I was there, and attached to VT-24 at the time and witnessed the engine failure and ejections as I was working on the flight line at the time, less than 1/2 mile away.
01/09/2014 @ 13:15 [ref: 68289]
 David Rooks
 Cadillac, MI
I was stationed at Chase Field, VT24, Beeville, Texas for
apprx. 3 1/2 years fom 58 to 62. I was involuntarily
extended because of the Cuban Crisis for 6 months to my
"Kiddy Cruise". I started as a AMHAN and was a AMH2 upon
separation. I also got my OMYASS card at Corpus Christi,
NAS, so that I could fly back seat. On my one and only
flight with my Division Officer he let me have the joy
stick, no rudder pedals. What an experience that was !! .
We were out over the Gulf and he lights up a cigar and turns
on country music and proceeds to cause me to use the barf
bag in my G-suit.

What great memories, I also crawled intakes to check on fuel and hydraulic leaks. Now at 72 I have claustrophobia. Go
figure. I retired as an Army MSG-E8 with 22 Yrs total
military service. Great memories!!!
12/25/2012 @ 14:51 [ref: 67437]
 David Rooks
 Cadillac, MI
I was stationed at Chase Field, VT24, Beeville, Texas for
apprx. 3 1/2 years fom 58 to 62. I was involuntarily
extended because of the Cuban Crisis for 6 months to my
"Kiddy Cruise". I started as a AMHAN and was a AMH2 upon
separation. I also got my OMYASS card at Corpus Christi,
NAS, so that I could fly back seat. On my one and only
flight with my Division Officer he let me have the joy
stick, no rudder pedals. What an experience that was !! .
We were out over the Gulf and he lights up a cigar and turns
on country music and proceeds to cause me to use the barf
bag in my G-suit.

What great memories, I also crawled intakes to check on fuel and hydraulic leaks. Now at 72 I have claustrophobia. Go
figure. I retired as an Army MSG-E8 with 22 Yrs total
military service. Great memories!!!
12/25/2012 @ 14:51 [ref: 67436]
 Jack Hansen
 walla walla, WA
I was stationed at Cecil Field in the late !960s. I was with VA 66 that flew A4C . There was a training squadron of TF9Js on the base. I also got my OMYASS card and flew many flights until they changed aircraft. My first flight was a night flight with a pilot that was on his first night flight in the F9. One flight I went up with an anti g suit. At one point in the flight the pilot thought to ask me. All I could do was grunt. Great memories. Best amusement park ride I was ever on. Only wish that I could have made a carrier cat shot and recovery before I got out in 1967.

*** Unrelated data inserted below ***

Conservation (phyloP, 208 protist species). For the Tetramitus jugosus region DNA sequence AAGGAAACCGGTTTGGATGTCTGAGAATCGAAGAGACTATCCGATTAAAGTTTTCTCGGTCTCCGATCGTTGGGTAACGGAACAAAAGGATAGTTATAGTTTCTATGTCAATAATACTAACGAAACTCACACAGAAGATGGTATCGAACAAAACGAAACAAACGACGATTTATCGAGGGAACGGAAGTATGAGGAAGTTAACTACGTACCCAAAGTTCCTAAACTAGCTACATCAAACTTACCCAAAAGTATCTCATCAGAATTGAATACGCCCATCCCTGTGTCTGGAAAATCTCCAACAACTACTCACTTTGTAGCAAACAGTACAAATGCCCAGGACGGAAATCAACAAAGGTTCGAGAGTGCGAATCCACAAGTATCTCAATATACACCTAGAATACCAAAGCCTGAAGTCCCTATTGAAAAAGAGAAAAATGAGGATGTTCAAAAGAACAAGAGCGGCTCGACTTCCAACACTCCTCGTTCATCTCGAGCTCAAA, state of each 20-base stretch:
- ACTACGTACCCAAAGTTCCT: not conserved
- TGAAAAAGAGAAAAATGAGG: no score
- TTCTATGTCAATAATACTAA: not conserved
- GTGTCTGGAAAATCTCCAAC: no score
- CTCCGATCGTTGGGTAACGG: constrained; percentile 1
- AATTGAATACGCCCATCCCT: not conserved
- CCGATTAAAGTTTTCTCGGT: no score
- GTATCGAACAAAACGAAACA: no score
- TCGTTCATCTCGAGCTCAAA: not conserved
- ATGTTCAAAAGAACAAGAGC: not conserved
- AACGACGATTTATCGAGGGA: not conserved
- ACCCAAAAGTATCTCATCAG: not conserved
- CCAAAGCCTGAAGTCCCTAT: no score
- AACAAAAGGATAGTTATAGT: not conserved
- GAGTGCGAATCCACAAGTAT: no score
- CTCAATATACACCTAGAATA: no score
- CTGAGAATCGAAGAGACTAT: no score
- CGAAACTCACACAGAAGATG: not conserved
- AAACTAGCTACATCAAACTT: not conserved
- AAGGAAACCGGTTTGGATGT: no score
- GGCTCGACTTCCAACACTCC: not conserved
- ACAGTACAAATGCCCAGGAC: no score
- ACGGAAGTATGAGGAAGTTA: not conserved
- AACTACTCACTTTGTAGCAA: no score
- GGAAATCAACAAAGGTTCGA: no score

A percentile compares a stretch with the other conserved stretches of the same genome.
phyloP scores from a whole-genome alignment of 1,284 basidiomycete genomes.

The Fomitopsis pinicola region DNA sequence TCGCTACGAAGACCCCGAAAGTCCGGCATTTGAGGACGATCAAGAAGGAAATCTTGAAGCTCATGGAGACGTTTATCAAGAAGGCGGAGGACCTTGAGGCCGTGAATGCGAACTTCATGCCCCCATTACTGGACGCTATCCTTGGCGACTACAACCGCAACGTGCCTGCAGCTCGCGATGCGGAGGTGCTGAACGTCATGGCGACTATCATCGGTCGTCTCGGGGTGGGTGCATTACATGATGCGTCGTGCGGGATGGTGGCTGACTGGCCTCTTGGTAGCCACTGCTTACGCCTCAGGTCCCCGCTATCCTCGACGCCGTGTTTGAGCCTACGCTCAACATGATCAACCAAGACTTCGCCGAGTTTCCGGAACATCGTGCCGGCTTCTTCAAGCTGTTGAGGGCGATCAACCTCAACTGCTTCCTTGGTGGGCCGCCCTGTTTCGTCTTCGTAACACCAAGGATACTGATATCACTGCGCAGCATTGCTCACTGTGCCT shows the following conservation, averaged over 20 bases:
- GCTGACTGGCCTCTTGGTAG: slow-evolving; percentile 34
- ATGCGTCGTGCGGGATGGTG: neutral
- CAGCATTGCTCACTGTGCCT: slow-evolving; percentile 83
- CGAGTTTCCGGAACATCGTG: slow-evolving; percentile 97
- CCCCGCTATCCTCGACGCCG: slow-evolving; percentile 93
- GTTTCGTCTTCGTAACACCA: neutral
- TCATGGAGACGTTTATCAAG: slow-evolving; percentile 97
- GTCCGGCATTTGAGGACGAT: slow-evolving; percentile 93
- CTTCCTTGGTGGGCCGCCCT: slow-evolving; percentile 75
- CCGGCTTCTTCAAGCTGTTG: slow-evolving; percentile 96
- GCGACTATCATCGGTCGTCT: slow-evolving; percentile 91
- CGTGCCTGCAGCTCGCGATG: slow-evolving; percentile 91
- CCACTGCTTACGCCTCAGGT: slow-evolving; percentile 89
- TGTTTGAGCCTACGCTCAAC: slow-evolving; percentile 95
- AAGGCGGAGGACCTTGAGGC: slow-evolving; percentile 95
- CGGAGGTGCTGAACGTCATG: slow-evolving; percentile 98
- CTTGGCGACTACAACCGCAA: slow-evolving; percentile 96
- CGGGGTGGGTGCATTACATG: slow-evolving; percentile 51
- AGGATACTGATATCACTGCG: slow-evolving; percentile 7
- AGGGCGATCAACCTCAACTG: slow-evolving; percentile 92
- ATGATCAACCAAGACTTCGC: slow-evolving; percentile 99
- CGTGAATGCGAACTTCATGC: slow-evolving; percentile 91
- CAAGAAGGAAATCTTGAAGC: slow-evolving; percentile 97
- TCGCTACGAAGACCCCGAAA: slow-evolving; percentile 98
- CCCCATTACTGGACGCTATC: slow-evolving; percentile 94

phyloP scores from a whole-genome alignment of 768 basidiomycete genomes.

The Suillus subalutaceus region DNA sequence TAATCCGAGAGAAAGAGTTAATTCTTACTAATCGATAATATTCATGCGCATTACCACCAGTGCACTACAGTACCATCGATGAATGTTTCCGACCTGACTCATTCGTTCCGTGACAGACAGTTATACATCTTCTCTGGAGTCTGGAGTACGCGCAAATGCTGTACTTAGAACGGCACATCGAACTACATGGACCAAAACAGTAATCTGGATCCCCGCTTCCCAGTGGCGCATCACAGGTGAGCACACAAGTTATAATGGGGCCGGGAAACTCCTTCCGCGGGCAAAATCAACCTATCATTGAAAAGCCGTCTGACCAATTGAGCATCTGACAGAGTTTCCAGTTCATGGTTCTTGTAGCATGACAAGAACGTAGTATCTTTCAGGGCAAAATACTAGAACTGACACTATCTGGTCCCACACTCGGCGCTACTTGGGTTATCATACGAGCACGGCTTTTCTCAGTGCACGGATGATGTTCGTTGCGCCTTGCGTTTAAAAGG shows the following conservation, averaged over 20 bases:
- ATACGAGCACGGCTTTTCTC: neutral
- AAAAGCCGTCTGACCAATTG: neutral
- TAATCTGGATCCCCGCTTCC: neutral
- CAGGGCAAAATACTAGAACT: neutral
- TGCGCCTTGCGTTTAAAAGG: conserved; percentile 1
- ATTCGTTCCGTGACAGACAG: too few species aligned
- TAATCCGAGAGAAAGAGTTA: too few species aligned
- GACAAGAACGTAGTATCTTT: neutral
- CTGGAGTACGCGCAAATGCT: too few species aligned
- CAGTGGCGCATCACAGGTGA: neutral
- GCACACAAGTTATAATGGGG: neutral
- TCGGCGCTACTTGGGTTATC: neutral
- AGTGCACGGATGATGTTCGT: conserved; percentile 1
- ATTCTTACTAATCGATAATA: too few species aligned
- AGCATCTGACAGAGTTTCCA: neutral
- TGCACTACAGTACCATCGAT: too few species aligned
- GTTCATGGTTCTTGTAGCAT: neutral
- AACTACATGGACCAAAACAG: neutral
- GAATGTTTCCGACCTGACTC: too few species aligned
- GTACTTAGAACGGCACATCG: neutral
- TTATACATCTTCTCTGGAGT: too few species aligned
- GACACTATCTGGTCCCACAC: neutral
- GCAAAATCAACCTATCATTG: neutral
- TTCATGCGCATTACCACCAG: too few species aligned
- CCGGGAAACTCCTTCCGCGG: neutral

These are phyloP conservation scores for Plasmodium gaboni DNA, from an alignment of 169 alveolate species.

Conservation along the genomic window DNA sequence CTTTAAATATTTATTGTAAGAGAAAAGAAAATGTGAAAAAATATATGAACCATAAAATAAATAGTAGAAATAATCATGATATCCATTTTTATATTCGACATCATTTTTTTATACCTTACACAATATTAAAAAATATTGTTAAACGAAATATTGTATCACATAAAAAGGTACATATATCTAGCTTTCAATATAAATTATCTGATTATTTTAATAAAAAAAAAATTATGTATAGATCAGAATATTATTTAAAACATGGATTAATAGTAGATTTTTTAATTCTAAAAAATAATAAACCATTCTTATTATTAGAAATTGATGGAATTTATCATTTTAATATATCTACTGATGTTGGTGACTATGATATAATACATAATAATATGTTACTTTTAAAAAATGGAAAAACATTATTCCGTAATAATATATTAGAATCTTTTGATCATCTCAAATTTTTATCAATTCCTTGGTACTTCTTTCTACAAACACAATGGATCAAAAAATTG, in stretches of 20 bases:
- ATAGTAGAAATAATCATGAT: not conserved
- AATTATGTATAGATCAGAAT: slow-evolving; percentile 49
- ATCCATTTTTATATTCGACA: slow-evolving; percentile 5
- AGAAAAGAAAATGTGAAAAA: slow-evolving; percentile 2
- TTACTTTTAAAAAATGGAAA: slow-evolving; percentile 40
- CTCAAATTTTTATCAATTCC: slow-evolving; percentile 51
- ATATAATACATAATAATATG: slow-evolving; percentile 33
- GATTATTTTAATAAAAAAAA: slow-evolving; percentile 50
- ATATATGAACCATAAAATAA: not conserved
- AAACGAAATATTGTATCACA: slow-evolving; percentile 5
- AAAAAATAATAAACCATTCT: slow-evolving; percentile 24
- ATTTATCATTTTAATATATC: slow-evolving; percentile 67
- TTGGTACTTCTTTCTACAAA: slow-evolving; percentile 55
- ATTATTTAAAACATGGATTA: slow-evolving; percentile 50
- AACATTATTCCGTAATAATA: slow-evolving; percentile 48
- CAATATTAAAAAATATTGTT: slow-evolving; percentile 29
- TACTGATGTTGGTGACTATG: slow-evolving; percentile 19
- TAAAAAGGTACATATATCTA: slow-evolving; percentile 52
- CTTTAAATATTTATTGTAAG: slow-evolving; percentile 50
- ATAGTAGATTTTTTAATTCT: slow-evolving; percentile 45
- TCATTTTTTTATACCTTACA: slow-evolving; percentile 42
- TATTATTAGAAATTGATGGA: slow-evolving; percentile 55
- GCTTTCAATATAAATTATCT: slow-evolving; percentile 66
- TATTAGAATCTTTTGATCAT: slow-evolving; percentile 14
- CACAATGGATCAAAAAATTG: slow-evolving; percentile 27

07/28/2012 @ 15:13 [ref: 64127]
 Paul Batten
 melbourne, FL
As a young sailor my first duty station 1963 was O&R NAS Norfolk, Va we overhauled TF9J P2V P3 aircraft. After training and receiveing my OMYASS card I was able to fly back seat in a TF9J many times ( 100+ hours)with Lt. Roth.what a ride
07/20/2012 @ 10:12 [ref: 63800]
 David Slicer
 Headland, AL
I was in the Navy from April 59 until April of 63. After school in Memphis i was assigned to VA43 at Oceana. Was assigned to the F9F line until my discharge in 63. I attained the rate of E5 and was in charge of the line for some time. It was a great aircraft to be around. I knew Mr Horweedel while we both were there.
04/05/2012 @ 12:22 [ref: 54953]
 alex lubiato
 jacksonville, FL
I was an AE in VT-22 from 11/66-6/69, and it was quite a eye-opener for a young teen at that point in my life. Thanks to the Navy for the experience, went on to retire after 20 plus years.
02/23/2012 @ 06:55 [ref: 53321]
 Ron J. Horwedel
 , IL
I was an AE3 in VA-43 at Oceana from 12/62 through 12/65. We were an A-4 RAG outfit but did fleet instrument training in a bunch of TF9J's. I went through the training and got several rides in the back seat which inspired me to fly planes myself. After discharge and college, I ended up with an 18K hour flying career. She was a great old bird!!
02/09/2011 @ 06:10 [ref: 35960]